"It begins with this obvious observation: Whales poop. In fact, they poop mightily."
Over at NPR, Robert Krulwich has an amazing story about people who study whale poop, and what it teaches us about food webs, trophic levels, fecal recycling, and whales pooping themselves into existence.
Bonus: Want another ecological whale tale? Check out the amazing animated tale of what happens to a whale after it dies. Whale Fall: An ecosystem born in death.
(via Krulwich Wonders…)
Taken from the recent report by the U.N. Intergovernmental Panel on Climate Change, this fascinating map show regional trends in global climate change. Note that the regional symbols indicate increasing, decreasing, or (when arrows point both directions) more erratic patterns of heat, precipitation, and droughts. In fact, the general trends are clearly toward greater climate volatility.
Source: IPCC WGII AR5 Summary for Policymakers, Climate Change 2014: Impacts, Adaptation, and Vulnerability, 2014
Paul Higgins: During my initial veterinary degree I did a project on the biomechanics of kangaroo motion and it is amazingly energy efficient and powerful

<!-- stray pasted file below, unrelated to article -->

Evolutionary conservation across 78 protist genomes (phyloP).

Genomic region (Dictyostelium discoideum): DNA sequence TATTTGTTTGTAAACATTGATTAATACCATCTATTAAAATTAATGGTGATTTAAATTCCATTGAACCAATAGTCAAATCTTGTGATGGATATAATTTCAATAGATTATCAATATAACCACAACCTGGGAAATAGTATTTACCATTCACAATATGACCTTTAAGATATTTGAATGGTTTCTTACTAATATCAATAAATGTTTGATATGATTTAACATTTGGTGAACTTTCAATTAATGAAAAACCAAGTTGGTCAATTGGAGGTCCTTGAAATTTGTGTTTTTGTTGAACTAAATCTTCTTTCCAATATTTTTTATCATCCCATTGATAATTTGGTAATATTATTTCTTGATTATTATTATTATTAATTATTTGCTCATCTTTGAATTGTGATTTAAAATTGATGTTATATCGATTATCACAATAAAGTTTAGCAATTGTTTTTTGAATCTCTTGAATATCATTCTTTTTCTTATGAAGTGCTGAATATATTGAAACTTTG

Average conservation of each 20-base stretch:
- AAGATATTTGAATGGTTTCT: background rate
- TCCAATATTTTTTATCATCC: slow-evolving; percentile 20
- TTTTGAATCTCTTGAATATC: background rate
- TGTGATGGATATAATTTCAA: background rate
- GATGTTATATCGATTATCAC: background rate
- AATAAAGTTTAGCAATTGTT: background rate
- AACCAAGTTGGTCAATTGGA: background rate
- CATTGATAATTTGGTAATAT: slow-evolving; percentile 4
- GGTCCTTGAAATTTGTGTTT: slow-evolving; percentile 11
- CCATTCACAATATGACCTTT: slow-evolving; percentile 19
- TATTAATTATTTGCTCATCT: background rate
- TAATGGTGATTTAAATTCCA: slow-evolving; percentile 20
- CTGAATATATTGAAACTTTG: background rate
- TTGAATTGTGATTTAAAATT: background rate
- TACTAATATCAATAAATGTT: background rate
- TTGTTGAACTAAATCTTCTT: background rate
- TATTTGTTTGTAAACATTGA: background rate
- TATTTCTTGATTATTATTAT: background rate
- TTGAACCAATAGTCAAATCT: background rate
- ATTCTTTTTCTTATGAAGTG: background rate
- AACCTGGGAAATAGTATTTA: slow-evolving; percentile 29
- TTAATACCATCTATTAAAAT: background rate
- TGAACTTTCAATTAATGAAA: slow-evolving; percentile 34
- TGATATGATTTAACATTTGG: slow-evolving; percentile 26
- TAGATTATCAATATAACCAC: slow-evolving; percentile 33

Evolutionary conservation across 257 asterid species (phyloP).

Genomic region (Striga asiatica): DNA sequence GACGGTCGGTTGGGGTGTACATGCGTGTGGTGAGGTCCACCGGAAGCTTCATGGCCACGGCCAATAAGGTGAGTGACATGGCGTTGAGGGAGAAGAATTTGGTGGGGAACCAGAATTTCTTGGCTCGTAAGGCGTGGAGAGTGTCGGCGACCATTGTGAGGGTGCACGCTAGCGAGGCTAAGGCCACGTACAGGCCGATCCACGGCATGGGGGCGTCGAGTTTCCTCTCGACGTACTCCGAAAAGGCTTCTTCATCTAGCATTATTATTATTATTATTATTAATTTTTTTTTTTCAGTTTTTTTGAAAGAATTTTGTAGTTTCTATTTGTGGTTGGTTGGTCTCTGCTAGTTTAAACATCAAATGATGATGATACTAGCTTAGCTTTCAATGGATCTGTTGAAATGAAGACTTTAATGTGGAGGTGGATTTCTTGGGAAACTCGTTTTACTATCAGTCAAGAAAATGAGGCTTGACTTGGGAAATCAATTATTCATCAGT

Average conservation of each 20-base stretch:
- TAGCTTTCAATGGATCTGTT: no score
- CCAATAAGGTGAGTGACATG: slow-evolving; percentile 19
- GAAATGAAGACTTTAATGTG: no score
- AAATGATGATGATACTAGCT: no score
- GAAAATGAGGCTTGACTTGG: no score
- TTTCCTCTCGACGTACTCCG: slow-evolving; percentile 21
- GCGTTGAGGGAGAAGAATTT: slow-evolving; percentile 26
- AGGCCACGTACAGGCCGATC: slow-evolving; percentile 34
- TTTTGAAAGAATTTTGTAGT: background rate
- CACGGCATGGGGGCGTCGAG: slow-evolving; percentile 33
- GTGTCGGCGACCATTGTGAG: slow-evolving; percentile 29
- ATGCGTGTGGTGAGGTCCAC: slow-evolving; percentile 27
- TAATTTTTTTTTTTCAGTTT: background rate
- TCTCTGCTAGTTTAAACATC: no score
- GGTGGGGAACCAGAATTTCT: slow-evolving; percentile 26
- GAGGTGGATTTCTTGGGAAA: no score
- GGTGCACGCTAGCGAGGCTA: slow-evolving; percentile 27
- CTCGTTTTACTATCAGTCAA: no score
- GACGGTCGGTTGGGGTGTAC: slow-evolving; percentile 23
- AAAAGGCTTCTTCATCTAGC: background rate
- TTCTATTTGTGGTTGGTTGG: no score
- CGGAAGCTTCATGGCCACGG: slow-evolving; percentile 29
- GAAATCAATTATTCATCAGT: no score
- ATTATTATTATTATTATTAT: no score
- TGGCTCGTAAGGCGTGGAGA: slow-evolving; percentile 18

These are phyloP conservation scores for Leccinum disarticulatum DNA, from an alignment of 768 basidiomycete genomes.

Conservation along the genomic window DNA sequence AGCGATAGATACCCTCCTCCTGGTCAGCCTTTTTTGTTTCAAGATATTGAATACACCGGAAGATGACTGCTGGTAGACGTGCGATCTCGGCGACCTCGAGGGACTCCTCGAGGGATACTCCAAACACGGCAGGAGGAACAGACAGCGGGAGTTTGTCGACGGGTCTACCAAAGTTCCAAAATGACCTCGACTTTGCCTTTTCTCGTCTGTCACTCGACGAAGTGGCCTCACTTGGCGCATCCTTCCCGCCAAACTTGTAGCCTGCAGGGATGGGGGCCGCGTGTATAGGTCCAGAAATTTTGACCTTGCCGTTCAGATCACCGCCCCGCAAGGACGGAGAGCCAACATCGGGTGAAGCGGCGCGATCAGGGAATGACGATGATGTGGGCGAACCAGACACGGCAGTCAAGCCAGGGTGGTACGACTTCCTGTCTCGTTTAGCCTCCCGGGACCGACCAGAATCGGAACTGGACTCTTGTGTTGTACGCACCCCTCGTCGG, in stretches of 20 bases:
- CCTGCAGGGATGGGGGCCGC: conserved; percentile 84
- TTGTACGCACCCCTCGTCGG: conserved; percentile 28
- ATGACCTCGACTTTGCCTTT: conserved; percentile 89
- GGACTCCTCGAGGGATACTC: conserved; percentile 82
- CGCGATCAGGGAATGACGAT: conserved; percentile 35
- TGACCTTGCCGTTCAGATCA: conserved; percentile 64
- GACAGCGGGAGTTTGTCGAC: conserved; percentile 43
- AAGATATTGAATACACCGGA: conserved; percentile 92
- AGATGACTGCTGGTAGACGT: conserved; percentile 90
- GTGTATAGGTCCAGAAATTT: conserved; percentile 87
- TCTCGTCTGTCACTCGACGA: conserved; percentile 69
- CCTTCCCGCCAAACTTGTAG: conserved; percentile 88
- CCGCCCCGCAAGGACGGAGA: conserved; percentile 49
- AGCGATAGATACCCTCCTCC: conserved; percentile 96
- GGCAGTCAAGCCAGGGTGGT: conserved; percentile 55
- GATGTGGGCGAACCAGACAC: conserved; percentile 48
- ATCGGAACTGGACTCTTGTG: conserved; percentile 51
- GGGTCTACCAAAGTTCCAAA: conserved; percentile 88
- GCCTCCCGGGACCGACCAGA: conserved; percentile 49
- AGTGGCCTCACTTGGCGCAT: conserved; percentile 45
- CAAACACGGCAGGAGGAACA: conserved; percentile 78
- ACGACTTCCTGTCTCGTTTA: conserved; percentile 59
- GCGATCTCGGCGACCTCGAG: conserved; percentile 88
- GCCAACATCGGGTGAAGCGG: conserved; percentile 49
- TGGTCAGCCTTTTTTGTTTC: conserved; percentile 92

FESTO: BionicKangaroo - energy-efficient jump kinematics based on a natural model
FESTO guarantees amazement. Every time. Their latest creation is a bionic kangaroo, which copies the unique natural and energy-efficient movements of the marsupial. The balance between the jumps is stunning. Well done. Again.
Actually, they upload their videos instantly on Youtube, but they are taking their time with this one. You can watch a video here on their website. I didn’t want to steal it, so if it is available on youtube, I’ll post it here.
With the BionicKangaroo, Festo has technologically reproduced the unique way a kangaroo moves. Like its natural model, it can recover the energy when jumping, store it and efficiently use it for the next jump.
Technical implementation of a unique form of movement
On the artificial kangaroo, Festo intelligently combines pneumatic and electrical drive technology to produce a highly dynamic system. The stable jump kinematics plus the precise control technology ensure stability when jumping and landing. The consistent lightweight construction facilitates the unique jumping behaviour. The system is controlled by gestures.
Mobile energy supply on board
Festo paid particular attention to the mobile energy supply on the artificial kangaroo. For this purpose, the team even developed two different concepts – one with an integrated compressor and one with a mobile high-pressure storage device.
A quick look at some of the wondrous work in robotics done by Festo.
German engineering firm Festo is creating a robot army. Sounds scary, right? But there’s no need to fear a “Skynet”-type apocalypse quite yet, because these robots want to do good by making laborious tasks easier in the factories of the future. And they’re using nature as their inspiration.